Hope Fatigue

Lesley Alderman is a Brooklyn-based psychotherapist who recently wrote a piece for the Washington Post describing what she feels is an unusually high degree of weariness in the people coming to her for therapy. She feels she has noticed a trend wherein those who had been concerned about national and world events and visibly frightened during the pandemic now seem exhausted. Related, she feels many are experiencing a deficit of optimism, and are overwhelmed about important issues that are beyond their control. Ms. Alderman has labeled this “hope fatigue” and feels it is, in least in part, due to the fact that humans were just not designed for this level of chronic threat to every aspect of our lives. To counter this, she offers the following practical advice to counter this problem. We encourage you to pick just one of these interventions to start, try implementing it over the next two weeks before trying another.

Take a break from the news.
A total creak at first may be good, but when you come back, try reading the news just once a day, turn off alerts on your phone and, if possible, check social media sparingly.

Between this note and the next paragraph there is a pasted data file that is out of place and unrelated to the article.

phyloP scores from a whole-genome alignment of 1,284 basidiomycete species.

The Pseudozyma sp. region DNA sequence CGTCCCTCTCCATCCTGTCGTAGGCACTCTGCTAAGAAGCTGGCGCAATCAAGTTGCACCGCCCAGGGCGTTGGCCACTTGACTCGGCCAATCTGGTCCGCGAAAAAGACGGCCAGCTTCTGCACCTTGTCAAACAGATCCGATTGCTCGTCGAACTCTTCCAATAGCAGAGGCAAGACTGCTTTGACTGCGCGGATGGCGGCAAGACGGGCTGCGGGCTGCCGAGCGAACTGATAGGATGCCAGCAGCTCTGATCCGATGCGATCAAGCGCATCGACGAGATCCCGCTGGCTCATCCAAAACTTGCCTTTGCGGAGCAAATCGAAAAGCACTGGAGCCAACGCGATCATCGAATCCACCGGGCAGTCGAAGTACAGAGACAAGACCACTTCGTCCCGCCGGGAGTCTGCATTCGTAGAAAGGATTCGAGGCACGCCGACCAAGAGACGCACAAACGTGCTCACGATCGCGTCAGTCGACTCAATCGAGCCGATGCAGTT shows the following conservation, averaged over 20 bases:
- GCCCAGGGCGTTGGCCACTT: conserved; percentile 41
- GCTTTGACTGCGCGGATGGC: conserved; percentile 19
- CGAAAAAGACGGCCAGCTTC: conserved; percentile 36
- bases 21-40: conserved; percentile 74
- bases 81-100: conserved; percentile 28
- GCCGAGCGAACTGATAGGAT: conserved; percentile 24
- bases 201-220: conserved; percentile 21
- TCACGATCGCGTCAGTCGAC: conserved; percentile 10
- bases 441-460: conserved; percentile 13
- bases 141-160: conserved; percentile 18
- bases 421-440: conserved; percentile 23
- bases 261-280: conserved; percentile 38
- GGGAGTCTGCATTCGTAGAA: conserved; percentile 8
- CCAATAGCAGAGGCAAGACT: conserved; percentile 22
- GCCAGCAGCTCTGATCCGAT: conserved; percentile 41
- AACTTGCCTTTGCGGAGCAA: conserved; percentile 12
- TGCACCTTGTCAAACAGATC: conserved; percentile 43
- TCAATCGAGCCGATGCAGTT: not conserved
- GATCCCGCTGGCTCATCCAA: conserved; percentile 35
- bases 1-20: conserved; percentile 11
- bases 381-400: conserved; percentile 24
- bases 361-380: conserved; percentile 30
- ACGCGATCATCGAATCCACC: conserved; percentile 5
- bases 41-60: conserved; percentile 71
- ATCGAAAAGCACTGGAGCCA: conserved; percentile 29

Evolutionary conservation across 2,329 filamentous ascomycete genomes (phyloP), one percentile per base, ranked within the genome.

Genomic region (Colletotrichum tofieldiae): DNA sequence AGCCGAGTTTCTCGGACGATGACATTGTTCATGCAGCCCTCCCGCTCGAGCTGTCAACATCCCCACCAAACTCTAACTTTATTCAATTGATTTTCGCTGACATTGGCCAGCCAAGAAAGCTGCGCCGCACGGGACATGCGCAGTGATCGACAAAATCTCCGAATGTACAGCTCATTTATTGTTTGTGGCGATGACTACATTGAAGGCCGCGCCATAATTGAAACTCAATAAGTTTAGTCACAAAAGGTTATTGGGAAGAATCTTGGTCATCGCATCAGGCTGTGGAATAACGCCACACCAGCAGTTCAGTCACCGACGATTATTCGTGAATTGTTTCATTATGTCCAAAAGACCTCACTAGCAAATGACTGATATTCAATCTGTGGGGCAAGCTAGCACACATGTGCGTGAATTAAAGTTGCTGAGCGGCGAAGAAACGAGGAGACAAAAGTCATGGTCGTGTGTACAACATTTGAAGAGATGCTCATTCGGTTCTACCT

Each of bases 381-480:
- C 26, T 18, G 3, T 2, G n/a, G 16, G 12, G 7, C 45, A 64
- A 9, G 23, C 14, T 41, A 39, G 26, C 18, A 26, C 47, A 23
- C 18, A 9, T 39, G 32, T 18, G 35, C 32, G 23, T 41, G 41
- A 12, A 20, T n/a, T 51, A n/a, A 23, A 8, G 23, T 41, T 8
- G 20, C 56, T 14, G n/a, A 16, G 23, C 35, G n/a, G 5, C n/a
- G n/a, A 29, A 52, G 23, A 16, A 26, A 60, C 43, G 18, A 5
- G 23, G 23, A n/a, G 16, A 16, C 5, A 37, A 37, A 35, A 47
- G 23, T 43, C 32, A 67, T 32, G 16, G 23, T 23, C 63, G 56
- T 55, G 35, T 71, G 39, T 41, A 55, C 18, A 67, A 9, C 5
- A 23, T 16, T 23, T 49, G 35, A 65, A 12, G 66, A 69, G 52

Take care of yourself. Get back to basics: work toward sleeping and eating well, and getting exercise where you can. Otherwise, find ways to engage in life-affirming activities.
Focus on the present.
Get in the habit of anchoring yourself in the here and now. Fretting about the future is not helpful.
Try a breathing exercise.
Taking a few deep breaths — for instance, inhaling to the count of five and exhaling to the count of five — will help calm your sympathetic nervous system (the fight or flight response) and lower your anxiety.
Think about your victories.
Remind yourself of what’s working well in your own life — whether it’s your job, friendships, or the uplifting array of houseplants you nurtured during the pandemic.
Be your own therapist.
Ask yourself, what do I specifically feel hopeless about and why? Being able to put into words what’s getting you down can help you feel less flooded by emotions and better able to process the information rationally.
Take action.
Worrying doesn’t help one’s mental health, but taking action does. Look around your community. Maybe your local playground would benefit from a basketball court, or your church or synagogue could sponsor a refugee family. When people engage in local issues, they have a renewed sense of optimism.
Join forces with a friend.
Pick a cause. There are hundreds of nonprofits dedicated to addressing some of the most tenacious challenges on the planet. Donate money to an inspiring organization or volunteer.